Shootout: Yamaha R15 V3 vs Bajaj Pulsar RS 200
Shootout No. 190
Price OTR Mumbai: Rs. 1,45,656/- (Yamaha R15 V3), Rs. 1,44,171/- (Bajaj Pulsar RS 200)
The Yamaha R15 V3 is a race-ready road motorcycle while the Bajaj Pulsar RS 200 is a comfortable street bike for the youth
Since the Yamaha R15 V3 road test review went online, everyone started asking us to compare it with some bike. The best option we picked up was the Bajaj Pulsar RS 200. Both the motorcycle come at the same price range. And even with a difference in power, the age group of people buying both of them is the same. It took some time but we got both the R15 V3 and the Pulsar RS 200 in a head-to-head battle. Which one do you think would win?
Motor Quest: Yamaha has been updating the R15 with different variants while the V3 has seen the maximum number of changes. The flagship Pulsar from the Bajaj line-up has been the RS 200. The recent changes the RS 200 has gone through include AHO with BS4 and a new colour/sticker scheme.
Styling - The Yamaha R15 in its V3 avatar has had the maximum changes so far. From the V1 and V2, the design language is now sharper and aggressive. The colour and the plastics feel like they have dropped quality but the R15 is way more attractive now. The Pulsar RS 200, on the other hand, has had no changes in the design department right from its launch. Although in the BS4 version, the colour scheme and graphics have become simpler and more likeable now. In a head to head comparison, the Yamaha R15 looks fresher and more attractive than the Pulsar RS 200.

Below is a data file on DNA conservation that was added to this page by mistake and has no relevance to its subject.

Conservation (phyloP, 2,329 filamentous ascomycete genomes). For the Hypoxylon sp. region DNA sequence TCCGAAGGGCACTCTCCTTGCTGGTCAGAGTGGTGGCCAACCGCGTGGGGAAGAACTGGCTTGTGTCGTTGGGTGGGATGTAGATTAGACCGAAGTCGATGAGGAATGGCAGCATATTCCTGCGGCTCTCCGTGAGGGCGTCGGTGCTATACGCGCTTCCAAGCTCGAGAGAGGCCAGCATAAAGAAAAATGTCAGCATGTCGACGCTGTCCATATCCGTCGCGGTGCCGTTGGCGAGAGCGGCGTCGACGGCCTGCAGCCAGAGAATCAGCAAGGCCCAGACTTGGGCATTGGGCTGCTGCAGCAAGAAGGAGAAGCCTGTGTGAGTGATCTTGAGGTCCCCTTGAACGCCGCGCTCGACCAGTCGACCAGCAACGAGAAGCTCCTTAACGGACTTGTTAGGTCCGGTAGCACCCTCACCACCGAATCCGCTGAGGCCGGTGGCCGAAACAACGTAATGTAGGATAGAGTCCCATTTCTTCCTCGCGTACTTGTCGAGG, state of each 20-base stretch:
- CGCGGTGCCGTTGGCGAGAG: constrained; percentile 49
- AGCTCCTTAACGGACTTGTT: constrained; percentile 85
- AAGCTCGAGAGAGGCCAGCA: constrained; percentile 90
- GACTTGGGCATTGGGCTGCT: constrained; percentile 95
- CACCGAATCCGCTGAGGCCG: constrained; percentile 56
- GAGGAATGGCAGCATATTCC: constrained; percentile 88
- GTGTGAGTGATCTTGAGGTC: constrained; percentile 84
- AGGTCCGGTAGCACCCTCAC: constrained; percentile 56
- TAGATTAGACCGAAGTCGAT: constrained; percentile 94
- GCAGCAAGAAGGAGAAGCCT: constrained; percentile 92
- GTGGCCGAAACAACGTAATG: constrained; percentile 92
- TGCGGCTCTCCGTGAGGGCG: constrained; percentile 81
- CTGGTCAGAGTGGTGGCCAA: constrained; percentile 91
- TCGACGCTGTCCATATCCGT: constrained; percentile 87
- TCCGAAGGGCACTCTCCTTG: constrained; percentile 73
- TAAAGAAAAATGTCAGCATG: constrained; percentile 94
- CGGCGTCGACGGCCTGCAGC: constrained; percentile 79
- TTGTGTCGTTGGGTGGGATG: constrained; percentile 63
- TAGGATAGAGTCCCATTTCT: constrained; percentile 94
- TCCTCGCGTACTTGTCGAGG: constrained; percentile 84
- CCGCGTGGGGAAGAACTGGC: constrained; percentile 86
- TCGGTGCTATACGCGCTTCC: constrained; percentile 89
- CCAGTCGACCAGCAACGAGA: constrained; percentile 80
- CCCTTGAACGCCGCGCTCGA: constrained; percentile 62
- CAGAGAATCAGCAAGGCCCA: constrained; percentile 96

The sheer road presence of the Yamaha R15 is supreme while the Pulsar RS 200 looks under-rated in comparison
The Pulsar RS 200, however, is an eye candy for a few as the dual projector headlamps look really good. They actually do a better job than the LEDs on the R15. The Pulsar RS 200 does not inspire its design from anyone specific, unlike the R15. The Yamaha R15 V3 has its rear tail matched with its elder siblings, the Yamaha R1 and the R6.
Instrument Cluster and Switchgear - The instrument cluster on the Yamaha R15 is now completely digital whereas the one on the RS 200 has been the same analogue-digital unit. The cluster on the R15 is rectangular in shape and smaller in size than the RS 200. The numbers are, however, easily readable on the R15 whereas the cluster feels too cluttered on the RS 200. Yamaha's console is more feature rich as it shows a lot of information including fuel consumption and gear position which is missing on the Bajaj.
Both the clusters feature a shift light but the one on the Pulsar is more prominent. The R15 gets a white shift light which goes unnoticed in bright daylight. The instrument cluster on the R15 looks neat while the one on the Pulsar suits its character. Where the Pulsar excels is the backlight switchgear. Even though the switchgear on the R15 is taken from the FZ25, the one on the RS 200 for a change feels better in quality and looks modern too.
Ergonomics - The Yamaha R15 and the Pulsar RS 200 have very different ergonomics. The R15 has a very aggressive riding posture whereas the RS 200 has a more comfortable yet committed posture. The seat height of the R15 is 815 mm while the Pulsar sits slightly lower at 810 mm. The cushioning is more comfortable on the RS 200 than the R15. The footpegs on the R15 are more rear-set than the RS 200. Ergonomically, the RS 200 stays committed as well as comfortable. But the R15 has the better-suited ergonomics for a track day getaway. A pillion would prefer the RS 200 over the R15 as the seat is easily accessible on the Pulsar.